Josef Chromy 2008 Sparkling Méthode Traditionnelle, Tasmania, Australia ($29.95)
John Szabo – Tasmania is quickly making an international reputation for fine sparkling wine (and more – watch this short video filmed last fall in Tassie including commentary from Bill Zacharkiw and I on the industry), and Chromy makes a premium version at an attractive price. The style is brisk and fresh, full of green apple and citrus, well suited for those who like it very dry, apéritif style.
Freixenet Elyssia Gran Cuvée Brut Cava, Spain ($19.95)
John Szabo – Here’s a keenly priced, satisfying bubbly, albeit not exactly traditional in style – there’s significant chardonnay in the blend, but all the more widely appealing for it. Serve chilled if you prefer it more crisp, or allow to warm a few degrees for added richness.
Vineland Estates 2012 Elevation St. Urban Vineyard Riesling, Niagara Peninsula Canada ($19.95)
John Szabo – A highly reliable Ontario riesling from some of the province’s oldest riesling vines planted in the late 1970s. Serious flavour sits on a just 9% alcohol frame.
David Lawrason – This is not only among the best Canadian wines on this release, it is one of my top scoring whites period. The St. Urban Vineyard at Vineland has real heritage, being among the very first riesling sites in Niagara, now more than 35 years old.
Southbrook Triomphe 2013 Chardonnay, Niagara-on-the-Lake ($22.95)
David Lawrason – This is well-structured yet refined and tender organically grown wine. I like the weaving of the complex flavours as well, and it’s fairly priced. I continue to be impressed by Ontario’s 2013 whites.
Cave Spring 2012 Estate Chardonnay, Beamsville Bench, Niagara Peninsula ($18.95)
Sara d’Amato – The estate-grown vines used to create this chardonnay are low yielding at between 29-35 years of age. The wine’s captivating floral aromas are in part due to the 18% chardonnay musqué in the blend. Powerful, elegant and certainly exhibiting above average complexity for the price – this highly appealing chardonnay will certainly do the job of impressing relatives from afar over the holidays.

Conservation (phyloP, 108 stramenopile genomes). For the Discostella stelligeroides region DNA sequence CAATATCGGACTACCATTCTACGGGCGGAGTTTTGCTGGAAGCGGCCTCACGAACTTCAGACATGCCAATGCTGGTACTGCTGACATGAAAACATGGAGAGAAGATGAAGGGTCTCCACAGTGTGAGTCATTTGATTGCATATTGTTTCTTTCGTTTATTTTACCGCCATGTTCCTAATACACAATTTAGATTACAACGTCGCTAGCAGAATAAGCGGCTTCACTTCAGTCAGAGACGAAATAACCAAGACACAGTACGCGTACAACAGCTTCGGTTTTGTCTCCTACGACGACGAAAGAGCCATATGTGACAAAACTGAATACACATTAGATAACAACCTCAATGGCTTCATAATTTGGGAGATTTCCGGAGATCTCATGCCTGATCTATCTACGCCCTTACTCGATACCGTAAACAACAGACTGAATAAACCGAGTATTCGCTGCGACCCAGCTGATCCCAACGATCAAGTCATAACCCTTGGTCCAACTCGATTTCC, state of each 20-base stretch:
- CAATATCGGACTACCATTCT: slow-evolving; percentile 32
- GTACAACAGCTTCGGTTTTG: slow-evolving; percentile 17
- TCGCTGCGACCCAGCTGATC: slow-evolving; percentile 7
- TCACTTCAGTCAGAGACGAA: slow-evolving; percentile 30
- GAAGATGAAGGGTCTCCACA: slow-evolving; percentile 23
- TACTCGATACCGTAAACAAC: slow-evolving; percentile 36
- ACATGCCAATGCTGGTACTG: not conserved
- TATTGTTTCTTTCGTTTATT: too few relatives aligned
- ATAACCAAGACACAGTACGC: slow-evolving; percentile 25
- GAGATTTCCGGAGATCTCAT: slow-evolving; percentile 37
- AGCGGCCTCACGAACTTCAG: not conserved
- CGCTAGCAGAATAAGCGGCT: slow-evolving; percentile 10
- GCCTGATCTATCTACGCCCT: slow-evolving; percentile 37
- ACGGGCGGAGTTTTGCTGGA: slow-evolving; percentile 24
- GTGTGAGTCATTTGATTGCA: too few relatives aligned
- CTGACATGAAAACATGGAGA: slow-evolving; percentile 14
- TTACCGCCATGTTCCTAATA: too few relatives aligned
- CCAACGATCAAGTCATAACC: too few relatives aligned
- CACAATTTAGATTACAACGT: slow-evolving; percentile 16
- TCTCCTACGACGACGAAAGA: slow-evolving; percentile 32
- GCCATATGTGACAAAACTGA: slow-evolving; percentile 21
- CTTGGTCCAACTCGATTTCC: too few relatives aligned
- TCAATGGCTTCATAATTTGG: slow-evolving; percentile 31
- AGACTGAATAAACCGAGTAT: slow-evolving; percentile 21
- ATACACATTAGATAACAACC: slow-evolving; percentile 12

Pieropan 2013 Soave Classico, Veneto, Italy ($19.95)
Sara d’Amato – This youthful Soave Classico delivers an unexpected explosion of fruit at first sip. Not only impactful, it also offers a delightful degree of complexity from organically farmed, estate vineyards.
Tselepos 2013 Classic Moschofilero, Mantinia, Greece ($17.95)
John Szabo – The best Mantinia I’ve tasted from regional leader Yiannis Tselepos, with an almost muscat-like perfume, and uncommonly rich, mouth filing palate (this has 13% alcohol declared, a good 1% higher than the regional average). Think serious, dry pinot gris and you’re in the right style camp.
Dr. Bürklin-Wolf 2012 Estate Trocken Riesling, Pfalz, Germany ($19.95)
John Szabo – Bürklin-Wolf really seems to have turned the corner after they converting to biodynamic farming, as evinced by this precise, well-chiselled example, with a pitch-perfect equilibrium of acids and residual sugar. Drinking now, but better in 1-3 years.
Thierry Delaunay 2013 Sauvignon Blanc Touraine, Loire, France($14.95)
David Lawrason – Touraine sauvignons are usually bright, shiny and simple with lip-smacking granny smith apple. This one is notable for backing extra depth and complexity, getting close to Sancerre stylistically but of course being up to $10 less
Medium-Sweet & Sweet
Château Suduiraut 2010, Sauternes, 1er Cru Classé, Bordeaux, France ($62.85)
John Szabo – A brilliant Sauternes, full stop. This would make an extravagant holiday treat. Best 2014-2028.
David Lawrason – I have been pouring fine Sauternes all year in my Fine Vintage Ltd. WSET classes. Again and again students who have never laid lips on Bordeaux’ famous botrytis-affected semillons are shocked at how much they love it. And this bottling steps it up even more; earning one of my highest ratings of the year.
Joh. Jos. Christoffel Erben 2012 Ürziger Würzgarten Riesling Spätlese, Mosel, Germany ($29.95)
John Szabo – A medium-sweet wine in which significant residual sugar is pitched against serious acids, with salty-mineral flavours and genuine vibration, from one of the Würzgarten vineyard’s top interpreters. Best 2014-2028.
Puklus Pincészet 2008 Tokaji Aszú 5 Puttonyos, Tokaj-Hegyalja Hungary ($35.95)
John Szabo – An accurate, old school aszú from a great vintage, complete with orange blossom, honey, green tea, Chinese five-spice and dried apricot-botrytis flavours. The palate is sweet but balanced in the way that tokaji does so well. Best 2014-2020.
That’s all for this week. See you over the next bottle.
John Szabo MS
From VINTAGES Dec 6th: